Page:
As a distance runner, are you tired of long, slow runs? Do you often feel sluggish and flat and, despite doing your regular long runs, can never quite improve on your personal best times? If so, The Easy Interval Method may be just the book for you!
Written by Klaas Lok, a 24-time Dutch national champion, the Easy Interval Method challenges many of the usual training protocols and guidelines associated with distance running. Avoiding long runs in favour of relaxed, easy interval training, Klaas presents a strong and intriguing case to get athletes moving smoother, stronger and faster with fewer injuries.
The Easy Interval Method contains detailed schedules for all distances from 800m to marathon. Using the principles described in this book, elite athletes have won many Dutch titles, set several national and World Masters records and even won Olympic and World championship medals. More casual runners have also surprised themselves by greatly improving their personal best times, even after years of stagnation. The book is a bestseller in Holland and is now available for the first time in English.
Easy Interval Method, a book with a training method that - according to so many runners who apply it - could be the best, the most pleasant and most efficient way of training.
Klaas Lok won 24 Dutch titles over 1500m upto 10,000m and cross country. He finished 2nd in the European Indoor Championships and 20th in the World Cross-Country Championships, both in 1980. He first published the Dutch version of this book (title: Het Duurloopmisverstand - see souplessemethode.nl or duurloopmisverstand.nl) in the Netherlands in 2005.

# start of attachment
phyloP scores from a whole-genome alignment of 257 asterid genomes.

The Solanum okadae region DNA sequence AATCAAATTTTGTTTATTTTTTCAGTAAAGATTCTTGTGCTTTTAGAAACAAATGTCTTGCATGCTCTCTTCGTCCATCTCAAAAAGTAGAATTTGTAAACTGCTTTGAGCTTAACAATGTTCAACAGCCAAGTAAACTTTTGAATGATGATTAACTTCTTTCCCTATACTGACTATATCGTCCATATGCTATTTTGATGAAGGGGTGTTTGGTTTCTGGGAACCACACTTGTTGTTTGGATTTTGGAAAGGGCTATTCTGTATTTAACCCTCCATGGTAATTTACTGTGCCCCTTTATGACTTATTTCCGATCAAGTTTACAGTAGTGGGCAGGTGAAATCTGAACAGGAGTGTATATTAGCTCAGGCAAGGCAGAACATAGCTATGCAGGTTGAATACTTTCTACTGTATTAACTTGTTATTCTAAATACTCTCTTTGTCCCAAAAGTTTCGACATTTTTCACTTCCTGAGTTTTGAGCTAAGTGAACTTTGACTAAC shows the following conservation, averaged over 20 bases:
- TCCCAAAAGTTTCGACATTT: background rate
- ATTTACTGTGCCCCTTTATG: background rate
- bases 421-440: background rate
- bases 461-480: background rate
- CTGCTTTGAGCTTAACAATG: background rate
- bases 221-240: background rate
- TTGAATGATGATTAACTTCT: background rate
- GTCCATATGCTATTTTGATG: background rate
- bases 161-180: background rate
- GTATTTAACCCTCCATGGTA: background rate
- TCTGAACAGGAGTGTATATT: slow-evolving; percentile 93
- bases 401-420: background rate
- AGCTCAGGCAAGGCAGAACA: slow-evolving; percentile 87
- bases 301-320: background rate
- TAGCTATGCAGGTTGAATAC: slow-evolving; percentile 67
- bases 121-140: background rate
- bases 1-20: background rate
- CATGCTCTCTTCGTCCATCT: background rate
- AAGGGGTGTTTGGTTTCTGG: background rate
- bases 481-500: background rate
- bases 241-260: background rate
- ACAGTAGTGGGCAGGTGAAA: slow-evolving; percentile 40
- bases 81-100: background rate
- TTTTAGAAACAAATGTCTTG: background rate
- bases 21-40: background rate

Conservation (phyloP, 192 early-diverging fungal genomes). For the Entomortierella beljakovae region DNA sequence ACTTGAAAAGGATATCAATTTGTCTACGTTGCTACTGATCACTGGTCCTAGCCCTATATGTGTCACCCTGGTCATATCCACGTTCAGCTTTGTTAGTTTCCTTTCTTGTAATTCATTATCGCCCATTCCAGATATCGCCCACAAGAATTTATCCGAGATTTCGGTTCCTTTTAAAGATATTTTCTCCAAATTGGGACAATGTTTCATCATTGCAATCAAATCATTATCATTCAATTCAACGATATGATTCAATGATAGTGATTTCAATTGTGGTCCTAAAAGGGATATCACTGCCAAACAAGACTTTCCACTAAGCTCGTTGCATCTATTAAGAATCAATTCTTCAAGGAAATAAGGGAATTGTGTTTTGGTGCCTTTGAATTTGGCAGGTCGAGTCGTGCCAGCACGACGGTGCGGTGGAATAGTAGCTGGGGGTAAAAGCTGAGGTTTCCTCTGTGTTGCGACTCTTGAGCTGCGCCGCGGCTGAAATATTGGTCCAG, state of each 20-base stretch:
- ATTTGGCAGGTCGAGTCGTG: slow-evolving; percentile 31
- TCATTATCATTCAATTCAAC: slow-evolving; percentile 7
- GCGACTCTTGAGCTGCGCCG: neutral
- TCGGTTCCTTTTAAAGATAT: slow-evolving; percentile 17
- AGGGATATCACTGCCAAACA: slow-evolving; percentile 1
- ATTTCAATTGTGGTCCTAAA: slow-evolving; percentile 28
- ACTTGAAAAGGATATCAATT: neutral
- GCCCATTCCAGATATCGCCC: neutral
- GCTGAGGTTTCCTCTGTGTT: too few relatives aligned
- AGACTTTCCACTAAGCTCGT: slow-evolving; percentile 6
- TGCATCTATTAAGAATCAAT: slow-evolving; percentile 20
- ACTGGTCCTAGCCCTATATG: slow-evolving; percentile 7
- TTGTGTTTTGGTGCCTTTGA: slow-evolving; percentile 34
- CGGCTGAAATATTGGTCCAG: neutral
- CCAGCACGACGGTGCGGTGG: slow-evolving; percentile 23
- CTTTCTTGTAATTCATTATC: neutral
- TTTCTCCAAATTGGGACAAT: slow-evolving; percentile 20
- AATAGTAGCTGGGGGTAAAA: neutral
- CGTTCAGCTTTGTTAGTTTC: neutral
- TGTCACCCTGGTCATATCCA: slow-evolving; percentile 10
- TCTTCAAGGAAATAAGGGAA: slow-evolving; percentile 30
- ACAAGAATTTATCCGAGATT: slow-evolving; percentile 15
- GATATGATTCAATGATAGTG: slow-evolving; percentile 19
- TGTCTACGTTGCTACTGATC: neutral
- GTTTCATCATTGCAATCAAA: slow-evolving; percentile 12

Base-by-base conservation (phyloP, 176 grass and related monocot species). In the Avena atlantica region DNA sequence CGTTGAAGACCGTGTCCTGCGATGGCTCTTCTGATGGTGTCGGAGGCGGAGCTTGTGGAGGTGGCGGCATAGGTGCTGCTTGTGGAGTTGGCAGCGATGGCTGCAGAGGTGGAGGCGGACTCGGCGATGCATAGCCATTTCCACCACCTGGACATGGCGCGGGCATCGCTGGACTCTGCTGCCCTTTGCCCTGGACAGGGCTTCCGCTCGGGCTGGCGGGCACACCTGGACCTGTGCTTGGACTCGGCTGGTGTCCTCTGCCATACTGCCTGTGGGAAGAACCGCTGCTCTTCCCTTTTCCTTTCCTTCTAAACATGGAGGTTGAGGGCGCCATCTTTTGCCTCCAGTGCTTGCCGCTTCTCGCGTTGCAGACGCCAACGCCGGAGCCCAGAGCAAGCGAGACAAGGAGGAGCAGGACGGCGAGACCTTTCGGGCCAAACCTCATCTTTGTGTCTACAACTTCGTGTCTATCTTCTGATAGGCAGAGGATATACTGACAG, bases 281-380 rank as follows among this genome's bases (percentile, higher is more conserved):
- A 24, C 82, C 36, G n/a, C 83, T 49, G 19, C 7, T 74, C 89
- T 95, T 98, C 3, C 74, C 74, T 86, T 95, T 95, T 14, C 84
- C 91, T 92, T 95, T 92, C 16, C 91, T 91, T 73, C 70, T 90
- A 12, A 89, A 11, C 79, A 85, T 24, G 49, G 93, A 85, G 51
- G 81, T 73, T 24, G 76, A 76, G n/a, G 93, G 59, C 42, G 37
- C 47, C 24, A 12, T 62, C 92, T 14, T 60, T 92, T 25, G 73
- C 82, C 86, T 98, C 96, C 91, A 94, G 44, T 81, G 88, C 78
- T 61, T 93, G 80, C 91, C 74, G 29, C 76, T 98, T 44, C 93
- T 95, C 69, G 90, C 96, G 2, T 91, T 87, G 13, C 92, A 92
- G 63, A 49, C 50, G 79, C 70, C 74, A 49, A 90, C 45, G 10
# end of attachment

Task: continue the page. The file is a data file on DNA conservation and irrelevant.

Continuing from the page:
Read on below the photo.
(Read the article by Adri Hartveld: 'Recovery after strenuous exercise generally takes about a week' . It supports the power of easy interval training.)
When you search with the words 'Souplessemethode' or 'Duurloopmisverstand' you will find reviews on Dutch websites.
- Dutchman John van der Wansem ran 2 masters world records.
- German master runner Silke Schmidt (IAAF master athlete of the year 2015) did even better with 7 world records and 4 world titles.
- Olympic champion 1500m (2016) and world champion marathon Geoffrey Kirui (2017) are coached by easy-interval adapts Piet de Peuter en 2006 European champion 800m, Bram Som.
- More than 70 Dutch titles have been won and 10 Dutch records broken by 'easy interval' runners.
- In several age groups, 6 different masters won 1 or more Dutch titles,
Testimonials of top as well as every day runners:
Jaap Valentgoed (1946) - Dutch masters champion 45+ marathon and cross-country in 1993